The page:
By Randi Schmelzer
The week after Thanksgiving, newspapers across the country made space to call out
the disappearance - now murder - of Emily Sander, an outgoing, well-liked, and ambitious freshman at Butler Community College in El Dorado, KS.
It wasn't until a few days later, however, when reports began to surface that 18-year-old Sander was living "a double life as an Internet porn star," that the media mayhem really began.
"It's such an ongoing problem that media sensationalizes crime, especially when it's violent crime against women," says Jennifer Pozner, executive director of media analysis, education, and advocacy organization Women In Media and News [WIMN]. Add in the sex angle, she says, and "media latch on like gangbusters."
Such sensationalism "does not help us as news consumers, does not help us get the information we need," she adds. "It's not reflective of what's newsworthy and it's not journalistically ethical."
The question of ethics has come up repeatedly since November 28, when Sander's former roommate told the Associated Press that her friend supplemented her income by posing for dirty pictures on a soft-core porn Web site, ZoeyZane.com. "She enjoyed it," the friend noted. "She wanted to be in the movies."
But Sander was hardly a "porn star." The site had only been on-line since late September. And when word of her murder spread through the press, the company for which "Zoey" stripped replaced the site with an open letter to the media, blaming its sensationalistic coverage for turning "this into a PR feeding frenzy for the sole purpose of creating drama
to draw in viewers."
El Dorado police, too, say heightened media coverage has hindered their crime-solving abilities.
"The issue of the Internet and the spin-off of that has been literally crippling our investigation," Police Chief Tom Boren told the AP, insisting there was no evidence to connect Sander's Zoey-persona activities to her disappearance.
That's par for the course, says Jonathan Bernstein, president of Los Angeles-based Bernstein Crisis Management.
"Any detective will tell you that in a case that's been sensationalized, they get all kinds of crank calls and false leads," he adds.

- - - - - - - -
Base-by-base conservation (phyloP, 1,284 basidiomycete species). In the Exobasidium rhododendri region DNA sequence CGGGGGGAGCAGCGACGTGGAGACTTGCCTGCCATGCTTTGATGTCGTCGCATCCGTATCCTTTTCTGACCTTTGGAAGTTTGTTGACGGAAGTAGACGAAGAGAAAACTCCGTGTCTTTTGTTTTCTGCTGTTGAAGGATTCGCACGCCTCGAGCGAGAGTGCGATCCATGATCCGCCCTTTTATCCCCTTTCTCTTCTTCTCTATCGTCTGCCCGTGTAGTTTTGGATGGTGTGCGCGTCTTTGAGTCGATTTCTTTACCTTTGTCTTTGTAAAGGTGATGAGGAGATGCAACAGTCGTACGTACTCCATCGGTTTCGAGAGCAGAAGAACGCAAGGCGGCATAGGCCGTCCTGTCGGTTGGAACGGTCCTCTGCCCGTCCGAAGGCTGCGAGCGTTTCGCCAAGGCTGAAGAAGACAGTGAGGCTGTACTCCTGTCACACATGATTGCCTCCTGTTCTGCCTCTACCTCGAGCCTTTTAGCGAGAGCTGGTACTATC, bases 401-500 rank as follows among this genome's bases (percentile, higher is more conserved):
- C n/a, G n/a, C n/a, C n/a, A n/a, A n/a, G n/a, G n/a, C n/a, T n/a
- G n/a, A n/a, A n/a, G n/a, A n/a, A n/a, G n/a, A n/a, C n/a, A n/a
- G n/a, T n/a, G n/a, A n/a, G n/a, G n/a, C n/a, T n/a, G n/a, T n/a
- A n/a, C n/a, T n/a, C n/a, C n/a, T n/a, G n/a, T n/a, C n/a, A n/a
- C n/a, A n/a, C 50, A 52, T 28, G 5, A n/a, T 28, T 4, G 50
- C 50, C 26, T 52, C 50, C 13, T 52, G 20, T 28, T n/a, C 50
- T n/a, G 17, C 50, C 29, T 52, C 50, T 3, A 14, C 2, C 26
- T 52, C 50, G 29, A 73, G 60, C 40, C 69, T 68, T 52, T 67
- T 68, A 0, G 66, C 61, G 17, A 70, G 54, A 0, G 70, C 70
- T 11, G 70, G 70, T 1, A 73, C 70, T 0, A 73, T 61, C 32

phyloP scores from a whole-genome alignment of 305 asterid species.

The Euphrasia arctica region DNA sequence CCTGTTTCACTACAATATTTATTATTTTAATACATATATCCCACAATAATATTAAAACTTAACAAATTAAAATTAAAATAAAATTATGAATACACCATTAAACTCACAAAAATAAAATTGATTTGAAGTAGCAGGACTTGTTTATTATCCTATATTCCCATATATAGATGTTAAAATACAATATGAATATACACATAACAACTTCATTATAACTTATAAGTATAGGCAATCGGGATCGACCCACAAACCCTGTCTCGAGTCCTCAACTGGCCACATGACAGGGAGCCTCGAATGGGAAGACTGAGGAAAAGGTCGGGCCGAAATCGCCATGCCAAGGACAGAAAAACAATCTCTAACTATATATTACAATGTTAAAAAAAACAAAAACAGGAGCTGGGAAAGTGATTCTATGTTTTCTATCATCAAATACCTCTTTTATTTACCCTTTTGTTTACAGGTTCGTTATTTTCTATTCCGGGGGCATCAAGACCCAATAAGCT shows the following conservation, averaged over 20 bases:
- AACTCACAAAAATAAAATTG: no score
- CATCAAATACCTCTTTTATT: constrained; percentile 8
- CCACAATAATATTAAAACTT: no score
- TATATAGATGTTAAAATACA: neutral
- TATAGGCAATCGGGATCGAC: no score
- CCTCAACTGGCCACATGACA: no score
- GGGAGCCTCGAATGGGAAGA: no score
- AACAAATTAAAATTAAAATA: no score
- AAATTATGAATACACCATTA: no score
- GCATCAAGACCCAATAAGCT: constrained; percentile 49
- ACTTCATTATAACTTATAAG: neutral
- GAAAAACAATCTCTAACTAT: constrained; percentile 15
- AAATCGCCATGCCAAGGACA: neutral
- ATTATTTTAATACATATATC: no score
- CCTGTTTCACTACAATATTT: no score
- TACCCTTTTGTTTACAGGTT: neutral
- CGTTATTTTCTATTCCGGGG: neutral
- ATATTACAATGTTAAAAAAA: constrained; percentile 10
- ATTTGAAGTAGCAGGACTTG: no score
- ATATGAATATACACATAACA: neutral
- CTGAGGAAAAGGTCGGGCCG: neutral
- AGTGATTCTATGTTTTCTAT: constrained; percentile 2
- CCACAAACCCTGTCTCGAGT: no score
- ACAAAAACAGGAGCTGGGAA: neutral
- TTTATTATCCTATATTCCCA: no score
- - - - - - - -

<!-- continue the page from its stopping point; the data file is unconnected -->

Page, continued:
But in terms of eyeball-drawing effectiveness, highly sensationalized reporting "attracts more viewers and sells more papers," Bernstein notes. "What's happened to the media in the past 20 years is what I call [its] National Enquirer-ization. That's what happens in every paper now."
Gregg Olsen, true-crime author, analyst, and co-editor of CrimeRant.com, agrees.
"We've really seen these stories get used and chewed up by the media," he says. "I think
it's because we've turned crime into entertainment."
As well as drawing ratings, Olsen says, when news magazines and papers feature high-profile, sensational crime stories, they also draw people looking to benefit.
"You get people all of a sudden wanting to be on TV, wanting money," he explains. "Everybody assumes their story is worth something to the media [and] somebody is going to pay them."
It's that mentality - and the press' willingness to cater to it - that can manipulate public perception.
"Porn star or not, that's what they call her now," Olsen says, regarding Sander/Zoey. "We already have formed our opinions of what kind of girl she [was]."
That lowest-common-denominator reporting translates to little more than mere shock value and side-of-the road rubbernecking, WINM's Pozner says. To inform the public about what violent crimes against women really are, what's really needed is societal education and serious investigation - not lurid sensationalism.
What was newsworthy about Sander's disappearance and murder was that she disappeared and was murdered. Among the things she did in life was pose nude on a soft-core porn Web site; that may or may not be relevant to the case.
Sensationalizing this story or others like it, Pozner says, is just "a small, small leap from the headlines... to Law & Order Special Victims Unit story of the week."